Supported by generous help from the Turnovsky Endowment Trust

“Nature, Life and Love” for our time, from the NZTrio

By , 29/10/2014
I did like the NZTrio's characterizing of its most recent Wellington concert at the City Gallery as "an edgy international exploration" - though further linking the concert to the Gallery's October exhibition of the work of William Kentridge, a multi-media presentation called "The Refusal of Time" was frustrating, as I hadn't had the chance to see the latter - apparently a truly "immersive" amalgam of cinematic methodology - animation... read more

Glittering prizes from a talented duo at St.Andrew’s

This concert was a joy, definitely in the very top bracket of 2014 lunchtime offerings at St. Andrews on the Terrace. The committed musicianship and professionalism of the two artists was apparent from the first note, when one understood immediately that this was all about the music, not the players. Lili Boulanger’s Nocturne is a gem. In this duo’s hands it opened as a gentle meditation, languid with the warm... read more

Two Harps create magic at Futuna Chapel

The Futuna chapel proved to be an ideal venue for harp music, being small and intimate,  and very resonant, with its timber and concrete surfaces.  There was no difficulty in hearing the quietest sounds, and the resonance of notes after they had ceased to be plucked, was sustained and beautiful.  The occasional raw tone, upon a string being plucked again while still sounding, also stood out, but this happened... read more

Inspiring lunchtime performances from NZSM string players

It was nothing short of astonishing to hear the level of musicianship and accomplishment on their instruments that these students demonstrated. As an undergraduate concert it was quite staggering. The concert opened with the cello of Caitlin Morris, playing a section from Saint-Saëns' Cello Concerto No.1, Op.33. Hers was dynamic and exciting playing. The tempo was quite fast, despite the ‘non troppo’marking of the opening. It was a little too... read more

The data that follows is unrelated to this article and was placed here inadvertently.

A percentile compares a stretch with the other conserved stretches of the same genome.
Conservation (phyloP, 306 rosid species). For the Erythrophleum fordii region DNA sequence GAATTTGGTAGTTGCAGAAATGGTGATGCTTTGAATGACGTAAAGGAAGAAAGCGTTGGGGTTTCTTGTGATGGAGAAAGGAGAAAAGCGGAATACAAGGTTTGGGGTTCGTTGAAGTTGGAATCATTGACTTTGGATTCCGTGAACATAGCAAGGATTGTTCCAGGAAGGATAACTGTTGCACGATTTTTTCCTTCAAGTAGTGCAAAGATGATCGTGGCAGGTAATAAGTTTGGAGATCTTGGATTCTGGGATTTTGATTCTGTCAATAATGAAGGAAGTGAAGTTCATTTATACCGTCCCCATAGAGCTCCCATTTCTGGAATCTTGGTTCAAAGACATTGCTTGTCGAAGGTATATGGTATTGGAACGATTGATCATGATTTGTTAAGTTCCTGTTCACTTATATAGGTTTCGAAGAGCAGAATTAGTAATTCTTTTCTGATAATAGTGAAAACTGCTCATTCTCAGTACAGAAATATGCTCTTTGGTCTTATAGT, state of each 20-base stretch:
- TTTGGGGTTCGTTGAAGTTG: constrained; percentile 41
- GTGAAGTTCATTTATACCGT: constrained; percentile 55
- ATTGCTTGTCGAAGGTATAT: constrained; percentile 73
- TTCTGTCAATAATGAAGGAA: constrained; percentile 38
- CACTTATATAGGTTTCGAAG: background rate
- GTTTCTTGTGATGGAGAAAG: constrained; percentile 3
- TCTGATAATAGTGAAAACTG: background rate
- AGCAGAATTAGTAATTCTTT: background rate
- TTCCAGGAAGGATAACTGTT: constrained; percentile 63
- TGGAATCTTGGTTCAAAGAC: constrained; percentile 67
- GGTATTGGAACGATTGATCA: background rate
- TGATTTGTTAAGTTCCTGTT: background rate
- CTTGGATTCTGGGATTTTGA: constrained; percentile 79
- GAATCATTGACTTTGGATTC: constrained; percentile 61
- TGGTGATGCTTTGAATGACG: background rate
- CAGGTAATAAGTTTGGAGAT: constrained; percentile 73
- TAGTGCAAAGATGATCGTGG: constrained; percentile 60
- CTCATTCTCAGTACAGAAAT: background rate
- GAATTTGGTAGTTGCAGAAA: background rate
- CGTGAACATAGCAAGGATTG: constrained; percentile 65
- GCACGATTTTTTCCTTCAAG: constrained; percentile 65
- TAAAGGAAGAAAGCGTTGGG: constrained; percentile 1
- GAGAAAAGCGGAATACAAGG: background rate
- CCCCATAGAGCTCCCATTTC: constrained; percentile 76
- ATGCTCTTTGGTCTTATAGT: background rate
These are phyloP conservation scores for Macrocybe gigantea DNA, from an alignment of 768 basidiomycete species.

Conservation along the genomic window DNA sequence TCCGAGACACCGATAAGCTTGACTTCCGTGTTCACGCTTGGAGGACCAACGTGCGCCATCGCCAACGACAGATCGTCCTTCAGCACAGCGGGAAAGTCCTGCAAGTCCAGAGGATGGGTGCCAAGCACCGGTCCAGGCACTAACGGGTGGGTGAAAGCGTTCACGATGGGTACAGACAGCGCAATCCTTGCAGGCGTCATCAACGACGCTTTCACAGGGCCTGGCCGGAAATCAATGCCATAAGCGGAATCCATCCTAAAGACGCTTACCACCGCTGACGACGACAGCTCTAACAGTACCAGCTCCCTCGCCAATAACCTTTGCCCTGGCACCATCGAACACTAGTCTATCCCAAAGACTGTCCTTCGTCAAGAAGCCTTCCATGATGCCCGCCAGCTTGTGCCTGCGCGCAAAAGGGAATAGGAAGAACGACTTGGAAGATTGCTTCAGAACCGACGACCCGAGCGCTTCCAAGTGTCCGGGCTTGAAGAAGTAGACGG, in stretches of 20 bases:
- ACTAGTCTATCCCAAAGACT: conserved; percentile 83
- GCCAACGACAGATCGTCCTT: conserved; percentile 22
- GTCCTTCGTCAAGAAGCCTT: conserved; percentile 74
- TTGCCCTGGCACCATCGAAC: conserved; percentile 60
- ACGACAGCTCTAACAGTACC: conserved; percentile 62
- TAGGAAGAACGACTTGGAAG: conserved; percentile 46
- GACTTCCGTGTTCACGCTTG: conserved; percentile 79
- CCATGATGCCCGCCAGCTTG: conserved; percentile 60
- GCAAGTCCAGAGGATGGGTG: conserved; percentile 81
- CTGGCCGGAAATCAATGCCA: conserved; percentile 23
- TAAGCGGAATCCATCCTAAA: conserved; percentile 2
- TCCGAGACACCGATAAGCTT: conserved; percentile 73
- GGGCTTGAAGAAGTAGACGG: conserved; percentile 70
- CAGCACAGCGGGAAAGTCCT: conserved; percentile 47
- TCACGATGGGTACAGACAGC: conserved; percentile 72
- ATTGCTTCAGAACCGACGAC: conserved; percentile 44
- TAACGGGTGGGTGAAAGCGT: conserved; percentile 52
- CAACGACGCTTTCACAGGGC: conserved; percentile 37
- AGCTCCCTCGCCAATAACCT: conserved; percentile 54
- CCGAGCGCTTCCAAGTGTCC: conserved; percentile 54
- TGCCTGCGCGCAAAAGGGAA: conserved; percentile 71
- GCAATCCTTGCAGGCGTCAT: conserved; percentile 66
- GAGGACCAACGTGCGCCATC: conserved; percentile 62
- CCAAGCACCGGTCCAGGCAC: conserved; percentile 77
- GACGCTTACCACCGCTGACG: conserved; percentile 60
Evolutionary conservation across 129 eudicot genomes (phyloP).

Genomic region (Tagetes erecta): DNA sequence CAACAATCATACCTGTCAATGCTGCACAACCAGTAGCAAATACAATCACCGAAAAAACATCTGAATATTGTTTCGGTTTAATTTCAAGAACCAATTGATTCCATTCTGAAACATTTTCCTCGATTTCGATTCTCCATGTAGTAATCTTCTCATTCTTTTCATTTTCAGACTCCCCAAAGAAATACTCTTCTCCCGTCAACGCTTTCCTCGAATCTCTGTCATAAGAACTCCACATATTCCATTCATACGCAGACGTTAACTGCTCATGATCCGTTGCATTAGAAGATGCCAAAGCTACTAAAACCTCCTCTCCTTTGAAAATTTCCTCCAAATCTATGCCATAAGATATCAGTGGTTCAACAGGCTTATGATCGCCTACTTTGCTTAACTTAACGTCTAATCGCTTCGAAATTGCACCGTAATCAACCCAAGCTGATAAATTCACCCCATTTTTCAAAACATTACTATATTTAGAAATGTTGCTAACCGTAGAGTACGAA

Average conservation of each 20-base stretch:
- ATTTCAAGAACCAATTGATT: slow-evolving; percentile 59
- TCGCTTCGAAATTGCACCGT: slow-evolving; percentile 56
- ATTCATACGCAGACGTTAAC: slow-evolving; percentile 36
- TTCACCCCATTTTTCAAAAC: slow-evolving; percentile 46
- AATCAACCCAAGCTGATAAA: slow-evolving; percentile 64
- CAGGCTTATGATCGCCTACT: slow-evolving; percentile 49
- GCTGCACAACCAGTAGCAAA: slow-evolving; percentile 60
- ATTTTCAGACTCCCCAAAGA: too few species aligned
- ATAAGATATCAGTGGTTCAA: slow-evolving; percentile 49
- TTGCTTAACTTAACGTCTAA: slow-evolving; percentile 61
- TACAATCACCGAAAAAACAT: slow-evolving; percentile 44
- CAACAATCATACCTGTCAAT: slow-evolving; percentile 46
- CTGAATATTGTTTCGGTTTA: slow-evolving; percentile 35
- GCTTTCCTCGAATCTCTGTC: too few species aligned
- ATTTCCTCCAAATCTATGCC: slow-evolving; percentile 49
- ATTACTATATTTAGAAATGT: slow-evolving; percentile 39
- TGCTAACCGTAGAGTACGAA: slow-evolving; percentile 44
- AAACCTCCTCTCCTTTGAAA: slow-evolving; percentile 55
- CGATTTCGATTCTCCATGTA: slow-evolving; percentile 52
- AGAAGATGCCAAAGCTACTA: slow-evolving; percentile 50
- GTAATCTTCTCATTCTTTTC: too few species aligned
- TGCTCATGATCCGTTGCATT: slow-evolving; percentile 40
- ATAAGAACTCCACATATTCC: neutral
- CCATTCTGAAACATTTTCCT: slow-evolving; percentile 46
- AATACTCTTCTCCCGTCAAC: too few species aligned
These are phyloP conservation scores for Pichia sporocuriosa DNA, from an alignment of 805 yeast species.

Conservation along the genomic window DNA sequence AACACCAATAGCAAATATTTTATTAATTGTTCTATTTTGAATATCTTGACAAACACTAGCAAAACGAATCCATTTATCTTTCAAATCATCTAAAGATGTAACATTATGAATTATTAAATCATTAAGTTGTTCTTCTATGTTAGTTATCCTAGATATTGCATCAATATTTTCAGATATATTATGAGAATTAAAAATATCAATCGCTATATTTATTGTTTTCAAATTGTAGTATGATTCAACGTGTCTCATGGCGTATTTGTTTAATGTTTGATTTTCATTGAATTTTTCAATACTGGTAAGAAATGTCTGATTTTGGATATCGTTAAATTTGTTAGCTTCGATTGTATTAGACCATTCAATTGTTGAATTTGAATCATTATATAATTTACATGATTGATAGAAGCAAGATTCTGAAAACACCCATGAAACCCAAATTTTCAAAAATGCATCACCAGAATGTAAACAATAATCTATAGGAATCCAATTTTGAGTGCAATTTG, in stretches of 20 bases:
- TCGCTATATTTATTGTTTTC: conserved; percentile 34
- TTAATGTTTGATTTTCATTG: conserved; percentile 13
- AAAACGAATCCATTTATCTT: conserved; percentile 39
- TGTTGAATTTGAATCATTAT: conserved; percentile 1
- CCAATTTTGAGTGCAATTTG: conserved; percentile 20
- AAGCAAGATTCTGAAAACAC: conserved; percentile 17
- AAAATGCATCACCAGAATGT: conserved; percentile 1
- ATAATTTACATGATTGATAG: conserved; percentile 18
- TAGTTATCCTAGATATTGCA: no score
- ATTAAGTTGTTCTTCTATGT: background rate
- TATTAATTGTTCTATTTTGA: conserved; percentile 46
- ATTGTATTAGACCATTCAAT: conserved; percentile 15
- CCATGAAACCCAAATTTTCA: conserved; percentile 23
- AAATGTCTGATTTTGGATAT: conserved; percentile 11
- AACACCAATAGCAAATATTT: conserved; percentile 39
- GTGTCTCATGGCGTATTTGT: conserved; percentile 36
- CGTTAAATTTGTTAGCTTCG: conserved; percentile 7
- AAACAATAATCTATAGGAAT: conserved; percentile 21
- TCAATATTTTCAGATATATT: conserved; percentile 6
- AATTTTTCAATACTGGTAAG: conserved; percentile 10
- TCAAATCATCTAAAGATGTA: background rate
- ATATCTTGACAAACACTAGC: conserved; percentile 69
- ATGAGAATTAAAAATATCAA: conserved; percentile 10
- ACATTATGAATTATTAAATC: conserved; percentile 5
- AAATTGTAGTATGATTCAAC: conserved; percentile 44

High Mountain Flowing Water – theatre, poetry and music

By , 22/10/2014
Encounters with exotic art-forms and performance-styles which are unfamiliar can have profound consequences - one thinks, for instance of the effect upon the composer Claude Debussy of the Paris International Exhibition of 1889 with its displays of art and music from places like Java, in particular the sounds made by the gamelan orchestra. Earlier the prints of Japanese artists such as Hokusai had reached Europe and inspired a whole... read more

Wellington Youth Orchestra’s final, tumultuous concert for 2014

By , 21/10/2014
Richard Wagner described Beethoven's Seventh Symphony as "the Apotheosis of the Dance", referring to the dominance of rhythm over melody throughout much of the symphony's duration. Yes, the tunes are there, but, apart from some lyrical sequences in the work's introduction, and throughout the trio of the third-movement Scherzo, the melodies are constantly dancing, stamping or galloping about! If ever a work by Beethoven demonstrated the composer's own euphoric description... read more

Yvette Audain and friends “in the groove” – a new CD

By , 19/10/2014
Yvette Audain modestly commented beforehand that what would make her night would be at least TWO people in the audience for the launch of her CD "Grooves Unspoken". Well, she got her wish and more, besides - not a great deal more, but those of us who were there were caught up in the creative and recreative web and waft of the music and its performance. And with the... read more

Music in evocative spaces – Diedre Irons at Wellington Cathedral

By , 17/10/2014
"Piano music in a vast space" read the heading on the programme sheet which we were given at the concert - and it certainly was that! In fact, I had wondered beforehand regarding the efficacy of performing a piano recital at all in such an environment, and certainly in respect of some of the repertoire - the "Appassionata?…..how on earth?….all those notes!…… As well, I remembered reading about some wag... read more

Borodin Quartet in Wellington – Old-World elegance, universal beauty

By , 16/10/2014
Mention the name "Borodin Quartet" and the average classical music-lover's eyes will either take on a dreamy, far-away look as if contemplating whole histories of music-making in every prestigious place imaginable, or else flash with sudden excitement at the prospect of encountering this world-renowned group's playing. Last week in Wellington, chamber-music enthusiasts had the chance to indulge in either or both reactions, as the Borodins (their 2014 lineup of... read more

Alexa Thomson – possibility and accomplishment on the viola

 This concert was an Honours music degree recital for Alexa Thomson, and St.Andrew’s church was a most suitable venue for this scale of performance. The Brahms Sonata is, of course, one of the lynchpins of the violist’s repertoire, and it was a good vehicle for Alexa’s artistic phrasing and warmth of tone which was entirely free of the edgy, nasal quality that can often detract from the upper register... read more

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